The Story of Our Lady of Pontmain:
January, 1871: It was wartime, and the invading Prussians were near. It was the height of the Franco-Prussian War, and the enemy had reached as far as Laval, located in the Normandy area of France. Victory seemed within their grasp as the Prussians marched across France. Some 30 miles further lay the hamlet of Pontmain, which would probably be next.
In addition to the war, the entire area was engulfed in a Typhoid epidemic and smallpox was spreading. It must have seemed to be the worst of times to those living here.
On January 11th, during the Battle of Le Mans, the Aurora Borealis (Northern Lights) put on a mysterious display that had everyone talking. Some people felt that it foretold something that was about to happen.
Not only that, but an earthquake occurred around noon of January 17th. People had begun to lose hope, and were beginning to feel that their prayers were not being heard...or at least not being answered. But, little did they know that their world was about to change!
As darkness enveloped the village on the evening of January 17, 1871, the Virgin Mary appeared to four children above a barn on the farm of the Barbadette family in Pontmain. Eugene, age 12, and his brother Joseph, age 10, were the first to see her in the sky. They described a beautiful lady in a dark blue dress covered with stars. She wore a black veil with a golden crown on her head. Two little girls, Francoise Richer, age 11, and Jeanne Marie LeBosse, age 9, also saw her in the sky.
A written message appeared on a large white banner which unrolled beneath the feet of Our Lady. A message was given to the people that God had heard their prayers and that He would answer their needs shortly. The single apparition lasted three hours.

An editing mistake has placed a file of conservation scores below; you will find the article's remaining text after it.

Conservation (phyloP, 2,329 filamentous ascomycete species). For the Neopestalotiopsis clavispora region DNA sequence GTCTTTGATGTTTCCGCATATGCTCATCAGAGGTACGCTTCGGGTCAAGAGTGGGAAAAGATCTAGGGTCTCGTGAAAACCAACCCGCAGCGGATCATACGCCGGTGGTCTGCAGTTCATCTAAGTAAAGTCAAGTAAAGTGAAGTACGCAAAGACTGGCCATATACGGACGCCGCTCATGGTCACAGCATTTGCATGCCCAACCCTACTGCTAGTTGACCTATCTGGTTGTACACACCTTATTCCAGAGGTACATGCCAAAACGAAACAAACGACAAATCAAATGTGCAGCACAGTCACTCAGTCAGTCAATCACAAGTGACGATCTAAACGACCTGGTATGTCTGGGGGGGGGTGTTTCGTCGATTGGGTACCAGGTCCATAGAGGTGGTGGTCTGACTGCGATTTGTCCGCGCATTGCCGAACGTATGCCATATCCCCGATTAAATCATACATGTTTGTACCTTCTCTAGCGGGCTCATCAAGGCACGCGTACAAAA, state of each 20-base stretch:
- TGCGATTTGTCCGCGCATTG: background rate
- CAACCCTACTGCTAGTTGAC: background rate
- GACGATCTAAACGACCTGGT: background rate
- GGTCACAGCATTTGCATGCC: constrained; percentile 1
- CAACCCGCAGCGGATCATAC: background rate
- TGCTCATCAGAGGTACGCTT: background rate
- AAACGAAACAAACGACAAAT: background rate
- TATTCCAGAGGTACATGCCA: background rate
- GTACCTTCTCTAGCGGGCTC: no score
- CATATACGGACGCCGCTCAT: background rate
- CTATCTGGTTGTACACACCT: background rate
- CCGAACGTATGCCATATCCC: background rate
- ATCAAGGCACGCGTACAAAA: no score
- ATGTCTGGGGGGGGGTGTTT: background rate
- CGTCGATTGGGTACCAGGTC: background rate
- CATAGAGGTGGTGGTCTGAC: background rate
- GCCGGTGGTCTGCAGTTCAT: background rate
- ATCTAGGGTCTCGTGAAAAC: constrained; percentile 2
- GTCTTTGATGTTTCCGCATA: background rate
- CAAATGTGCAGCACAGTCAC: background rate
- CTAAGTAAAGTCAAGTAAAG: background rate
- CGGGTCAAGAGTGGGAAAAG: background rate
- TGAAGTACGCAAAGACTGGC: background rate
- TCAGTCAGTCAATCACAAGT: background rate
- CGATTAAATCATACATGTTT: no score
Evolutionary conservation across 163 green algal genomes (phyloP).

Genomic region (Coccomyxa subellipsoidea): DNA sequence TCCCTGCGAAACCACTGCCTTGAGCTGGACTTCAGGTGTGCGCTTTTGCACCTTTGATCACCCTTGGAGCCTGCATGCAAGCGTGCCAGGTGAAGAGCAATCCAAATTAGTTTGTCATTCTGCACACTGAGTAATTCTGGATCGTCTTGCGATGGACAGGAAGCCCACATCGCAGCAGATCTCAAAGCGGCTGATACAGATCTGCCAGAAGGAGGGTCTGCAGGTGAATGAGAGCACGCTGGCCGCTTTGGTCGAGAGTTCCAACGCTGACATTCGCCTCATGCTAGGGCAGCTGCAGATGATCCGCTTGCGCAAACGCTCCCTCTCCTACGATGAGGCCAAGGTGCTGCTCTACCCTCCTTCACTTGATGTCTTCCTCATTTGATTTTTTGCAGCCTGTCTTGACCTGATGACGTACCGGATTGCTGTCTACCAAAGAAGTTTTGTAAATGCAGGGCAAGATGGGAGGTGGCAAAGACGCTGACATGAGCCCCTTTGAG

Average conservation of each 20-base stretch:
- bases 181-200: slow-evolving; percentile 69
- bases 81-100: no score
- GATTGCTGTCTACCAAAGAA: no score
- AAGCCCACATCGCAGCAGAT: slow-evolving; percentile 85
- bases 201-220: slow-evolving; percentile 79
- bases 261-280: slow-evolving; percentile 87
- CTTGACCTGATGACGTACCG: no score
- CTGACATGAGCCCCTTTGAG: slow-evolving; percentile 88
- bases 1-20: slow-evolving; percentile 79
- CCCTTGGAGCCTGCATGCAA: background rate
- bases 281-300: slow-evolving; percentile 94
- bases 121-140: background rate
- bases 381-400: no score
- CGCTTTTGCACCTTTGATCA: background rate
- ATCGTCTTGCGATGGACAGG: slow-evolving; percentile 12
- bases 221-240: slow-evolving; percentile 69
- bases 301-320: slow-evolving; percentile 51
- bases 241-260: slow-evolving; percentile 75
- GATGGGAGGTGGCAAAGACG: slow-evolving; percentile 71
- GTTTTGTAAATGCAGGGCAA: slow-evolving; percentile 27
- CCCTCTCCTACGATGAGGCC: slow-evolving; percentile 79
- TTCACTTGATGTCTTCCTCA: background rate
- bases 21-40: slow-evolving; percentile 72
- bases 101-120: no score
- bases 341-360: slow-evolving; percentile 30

Within eleven days, Prussia had mysteriously withdrawn its troops. An Armistice was signed and the war was over - Pontmain and France had been spared.
This is commemorated in the barn as shown at the right.
Within a year, the Bishop of Laval Diocese, Bishop Wicart, authorized devotion at the site. Today the Basilica of Our Lady of Hope welcomes the 200,000 pilgrims that come here to ask for her intercession.
The Basilica and the Barn:
You can visit both the barn (groups can say Mass there) as well as the magnificent Basilica which was built later.
The Basilica and the barn are open daily. The Basilica is very impressive and its large size reflects the popularity of the Shrine. It stands in stark contrast to the barn, which has retained its simplicity.
On the occasions we have visited you can just walk in the barn--there do not seem to be any attendants or anyone in particular in charge. There are a few gift shops in Pontmain selling various statues, books, etc related to the apparitions. Pontmain is not far from Mont St. Michel, the D-Day beaches and other attractions of this part of Normandy.
This is commemorated in the barn as shown in the photo at the right.
There is no train service to Pontmain, the nearest station is in Laval, about 30 miles away. From there you can take a taxi to the Shrine, there is no bus service.
1. Personal visits.
2. Catherine M. Odell, "Those who saw her", OSV Publishing, 1986.